She cites a small case study in patients with Parkinson’s disease with psychosis which reported positive results, and another small randomized clinical trial reporting clinical improvement in patients with schizophrenia treated with CBD.
“Large randomized clinical trials would be needed to fully evaluate the therapeutic potential of CBD for patients with schizophrenia and other forms of psychosis,” she surmises.
CBD has shown some positive effects in a range of anxiety and stress levels in animals, and small human laboratory and clinical trials have produced good results. However, as Volkow reports, “the anxiety-reducing effects of CBD appear to be mediated by alterations in serotonin receptor 1a signaling, although the precise mechanism remains to be elucidated and more research is needed.”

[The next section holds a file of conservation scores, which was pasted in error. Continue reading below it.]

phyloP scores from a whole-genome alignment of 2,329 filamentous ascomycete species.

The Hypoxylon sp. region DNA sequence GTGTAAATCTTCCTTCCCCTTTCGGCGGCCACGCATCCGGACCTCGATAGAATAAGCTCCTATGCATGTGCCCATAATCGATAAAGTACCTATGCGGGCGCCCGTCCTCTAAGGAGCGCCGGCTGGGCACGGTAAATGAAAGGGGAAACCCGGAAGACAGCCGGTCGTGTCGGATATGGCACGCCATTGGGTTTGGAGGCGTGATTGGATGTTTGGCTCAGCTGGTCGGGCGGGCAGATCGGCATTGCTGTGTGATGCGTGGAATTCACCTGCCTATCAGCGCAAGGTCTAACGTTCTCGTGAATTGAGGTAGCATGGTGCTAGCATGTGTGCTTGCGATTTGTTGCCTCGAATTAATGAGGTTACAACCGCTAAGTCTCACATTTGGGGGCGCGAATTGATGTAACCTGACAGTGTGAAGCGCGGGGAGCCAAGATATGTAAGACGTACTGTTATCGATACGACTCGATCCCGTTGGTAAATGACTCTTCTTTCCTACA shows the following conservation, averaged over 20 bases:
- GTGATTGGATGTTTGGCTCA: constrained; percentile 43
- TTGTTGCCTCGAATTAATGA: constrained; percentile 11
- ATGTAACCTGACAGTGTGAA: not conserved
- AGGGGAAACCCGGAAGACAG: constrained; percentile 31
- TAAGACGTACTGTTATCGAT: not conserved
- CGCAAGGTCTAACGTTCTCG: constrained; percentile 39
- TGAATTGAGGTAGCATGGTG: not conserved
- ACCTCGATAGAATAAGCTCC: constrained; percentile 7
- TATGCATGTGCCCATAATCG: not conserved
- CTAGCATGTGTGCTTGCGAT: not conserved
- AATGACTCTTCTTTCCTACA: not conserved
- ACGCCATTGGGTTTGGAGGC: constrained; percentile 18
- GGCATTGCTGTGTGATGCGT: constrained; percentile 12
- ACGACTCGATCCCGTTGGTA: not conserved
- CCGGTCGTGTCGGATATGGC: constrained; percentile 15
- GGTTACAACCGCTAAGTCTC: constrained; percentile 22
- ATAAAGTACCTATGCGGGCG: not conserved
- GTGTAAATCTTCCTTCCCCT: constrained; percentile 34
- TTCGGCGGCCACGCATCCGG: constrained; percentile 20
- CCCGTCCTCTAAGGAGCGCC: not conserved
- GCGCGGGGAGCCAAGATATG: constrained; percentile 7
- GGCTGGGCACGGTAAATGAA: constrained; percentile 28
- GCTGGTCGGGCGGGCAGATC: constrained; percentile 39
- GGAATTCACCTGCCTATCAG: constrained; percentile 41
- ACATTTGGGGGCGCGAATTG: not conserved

Treatment of Substance Use Disorders
Early preclinical findings also suggest that CBD may have therapeutic value as a treatment of substance use disorder but the available data is not sufficient to draw conclusions. Clinical trials are ongoing.
Volkow points out that while a review of 25 studies on the safety and efficacy of CBD did not identify significant side effects, “additional safety testing among specific patient populations may be warranted . . . “
She concludes: “While there is preliminary evidence that CBD may have therapeutic value for a number of conditions, we need to be careful to not get ahead of the evidence. Ninety-five percent of drugs that move from promising preclinical findings to clinical research do not make it to market.”
This is why consumers must be wary of any website that promotes CBD oil as a cure for anything. In fact, the FDA has sent warning letters to numerous companies who sell the oil along with promises of curing, treating or preventing various diseases.